Obama Student Loan Proposal Met with Skepticism from House GOP

January 29, 2010 - 3:46 PM
A proposal that President Obama offered during the State of the Union speech to expand a little-known student lending program was met with skepticism by Republicans on the House Education and Labor Committee.

President Barack Obama smiles during a town hall style meeting at the University of Tampa's Bob Martinez Sports Center in Tampa, Fla., the day after his State of the Union speech, Thursday, Jan. 28, 2010. (AP Photo/Charles Dharapak)

(CNSNews.com) – A proposal that President Obama offered during the State of the Union speech to expand a little-known student lending program was met with skepticism by Republicans on the House Education and Labor Committee.
 
Obama said in his speech that Congress should give “another 1 million students” the ability to pay reduced rates on their student loans and have the government forgive any outstanding balances after 20 years – or after 10 years if the person works for the government.
 
“And let’s tell another 1 million students that when they graduate, they will be required to pay only 10 percent of their income on student loans, and all of their debt will be forgiven after 20 years – and forgiven after 10 years if they choose a career in public service.”
 
The proposal was an oblique reference to the Income Based Repayment (IBR) program, which allows students with government-provided or subsidized loans to repay those loans at reduced rates and have any outstanding balances forgiven. 
 
Created in 2007 – but not implemented until 2009 – the program lets students make regular payments on the loans for 25 years before an outstanding balance will be forgiven, the repayment period is reduced to 15 years if the student goes to work for the government.
 
If a borrower reaches the applicable repayment deadline, the government will forgive the remainder of the loan amount, using taxpayer money to repay the rest of the loan.
 
Obama’s suggestion would amount to an expansion of the program as well as a change in its terms making it more generous to student borrowers – especially those who work for the government.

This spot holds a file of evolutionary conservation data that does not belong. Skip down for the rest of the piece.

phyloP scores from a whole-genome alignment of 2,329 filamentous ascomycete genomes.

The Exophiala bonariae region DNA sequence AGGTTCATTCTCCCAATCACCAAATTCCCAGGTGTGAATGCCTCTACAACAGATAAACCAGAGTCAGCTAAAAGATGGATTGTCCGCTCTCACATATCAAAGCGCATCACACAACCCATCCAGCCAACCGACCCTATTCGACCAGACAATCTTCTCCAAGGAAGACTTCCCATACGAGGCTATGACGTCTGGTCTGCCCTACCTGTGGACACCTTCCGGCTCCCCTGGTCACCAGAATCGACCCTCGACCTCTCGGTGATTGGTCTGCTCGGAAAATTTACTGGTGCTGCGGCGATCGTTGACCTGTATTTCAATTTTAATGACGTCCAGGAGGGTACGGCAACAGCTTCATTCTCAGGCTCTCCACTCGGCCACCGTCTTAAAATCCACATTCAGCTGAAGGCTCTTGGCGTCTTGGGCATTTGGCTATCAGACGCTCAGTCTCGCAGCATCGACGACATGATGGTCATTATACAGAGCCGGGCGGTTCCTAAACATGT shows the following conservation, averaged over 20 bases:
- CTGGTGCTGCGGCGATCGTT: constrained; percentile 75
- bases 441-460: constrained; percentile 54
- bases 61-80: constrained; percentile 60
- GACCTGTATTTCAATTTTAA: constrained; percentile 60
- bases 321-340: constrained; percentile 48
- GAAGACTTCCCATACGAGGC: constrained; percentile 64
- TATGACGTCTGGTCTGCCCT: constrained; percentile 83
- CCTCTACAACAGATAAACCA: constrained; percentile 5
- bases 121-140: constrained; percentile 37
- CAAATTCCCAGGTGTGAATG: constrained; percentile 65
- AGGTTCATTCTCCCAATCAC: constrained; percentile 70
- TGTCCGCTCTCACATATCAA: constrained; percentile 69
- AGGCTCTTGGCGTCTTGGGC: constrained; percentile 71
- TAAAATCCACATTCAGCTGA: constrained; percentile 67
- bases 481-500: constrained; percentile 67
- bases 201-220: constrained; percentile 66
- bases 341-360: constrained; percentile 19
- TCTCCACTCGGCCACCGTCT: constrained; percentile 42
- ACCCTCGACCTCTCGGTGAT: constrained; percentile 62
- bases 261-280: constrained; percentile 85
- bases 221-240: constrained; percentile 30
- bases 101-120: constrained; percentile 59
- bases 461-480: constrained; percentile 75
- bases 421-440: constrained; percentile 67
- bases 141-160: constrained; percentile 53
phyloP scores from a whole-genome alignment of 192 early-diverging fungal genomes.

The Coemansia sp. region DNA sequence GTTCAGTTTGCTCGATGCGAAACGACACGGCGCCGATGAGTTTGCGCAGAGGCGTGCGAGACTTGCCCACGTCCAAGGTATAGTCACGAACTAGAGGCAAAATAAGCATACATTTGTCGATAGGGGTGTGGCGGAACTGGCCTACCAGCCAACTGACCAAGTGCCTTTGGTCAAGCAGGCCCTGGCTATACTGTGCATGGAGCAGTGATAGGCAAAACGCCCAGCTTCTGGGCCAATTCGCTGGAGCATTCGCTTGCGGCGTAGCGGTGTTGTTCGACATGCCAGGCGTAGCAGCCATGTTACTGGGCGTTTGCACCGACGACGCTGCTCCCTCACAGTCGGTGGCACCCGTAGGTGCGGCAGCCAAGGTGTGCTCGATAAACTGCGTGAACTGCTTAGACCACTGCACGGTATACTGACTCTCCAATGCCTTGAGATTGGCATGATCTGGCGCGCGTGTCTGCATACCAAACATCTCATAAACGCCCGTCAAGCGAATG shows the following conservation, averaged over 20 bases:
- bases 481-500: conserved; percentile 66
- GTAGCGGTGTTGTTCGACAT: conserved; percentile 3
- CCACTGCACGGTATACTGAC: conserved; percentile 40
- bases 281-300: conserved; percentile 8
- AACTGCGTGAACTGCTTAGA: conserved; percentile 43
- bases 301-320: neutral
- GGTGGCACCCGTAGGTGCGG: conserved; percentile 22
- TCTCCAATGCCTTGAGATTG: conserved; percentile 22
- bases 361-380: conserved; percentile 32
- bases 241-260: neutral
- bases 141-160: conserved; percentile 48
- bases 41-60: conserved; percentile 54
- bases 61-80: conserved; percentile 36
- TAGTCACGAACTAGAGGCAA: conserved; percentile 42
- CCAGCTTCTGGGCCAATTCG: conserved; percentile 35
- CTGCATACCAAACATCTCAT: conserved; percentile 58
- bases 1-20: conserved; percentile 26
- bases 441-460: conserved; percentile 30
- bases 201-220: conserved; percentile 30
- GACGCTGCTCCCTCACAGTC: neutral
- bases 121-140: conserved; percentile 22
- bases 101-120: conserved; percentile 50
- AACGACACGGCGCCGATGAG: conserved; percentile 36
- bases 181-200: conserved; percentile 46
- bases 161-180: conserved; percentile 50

Rep. John Kline (R-Minn.) reacted negatively to the idea Wednesday night, issuing a statement calling the proposal a “one-size-fits-all government expansion,” which would not help make higher education more affordable.
 
“Unfortunately, when it comes to higher education, the President is offering more of the same one-size-fits-all government expansion the American people have already rejected,” Kline said.
 
The committee’s ranking Republican, Kline linked Obama’s current proposal to one the president offered last year: having the government nationalize the student lending industry.
 
“The proposal to drive the private sector out of student lending is only made worse by an expanded plan to force taxpayers to fund special benefits for government workers and absorb the balance of unpaid student loans,” Kline said. “Making the federal government responsible for a larger share of student debt is likely to do nothing more than exacerbate high college costs.” 
 
Kline said that Obama’s policy should follow his rhetoric and focus on job creation policies, not government expansion.
 
“If the President is serious about job creation, it’s time to abandon the job-killing policies that loom as a constant threat to economic recovery. From a government takeover of health care to massive tax hikes on families and small businesses to the special interest payback known as card check, Democrats have advanced an agenda that breeds economic uncertainty at best and economic calamity at worst,” Kline said.
 
Alexa Marrero, spokesman for Education and Labor Committee Republicans, told CNSNews.com that Obama’s proposal would make the existing program more generous, providing even greater disincentive for students to fully repay their loans and colleges to keep costs down, because colleges know that students may never have to fully repay their loans.
 
“There’s this special benefit going to government employees,” she said. “It’s been around for less than a year, so frankly, we don’t know how effective it is. We don’t know how well it’s going to be used.
 
“Frankly it’s going to be a disincentive for colleges and universities to keep their costs down because you have this third-party-payer system. There are a lot of parallels between what’s happening with health care costs and what’s happening with higher education costs,” Marrero added.
 
“The more we sort of kick the costs down the road and say ‘don’t worry, go ahead and borrow as much as you need because eventually taxpayers are going to come in and pay off [the debt],” she said.
 
Marrero said that the program would create yet another new financial burden for taxpayers without making higher education more affordable.
 
“So we’re really doing nothing to make higher education more affordable, we’re putting an additional burden on the taxpayers, and we’re giving special benefits to government workers.”
 
Marrero noted that the proposal did nothing to help the economy recover from record high unemployment, since it focused its most generous benefits on students who choose government work – a sector which unlike the private sector – doesn’t lose jobs when the economy slows down.
 
“I can’t foresee any way that this proposal actually creates jobs,” she said. “There’s a real concern that something like this just distorts the market and certainly there’s no way to see something like this creating jobs.”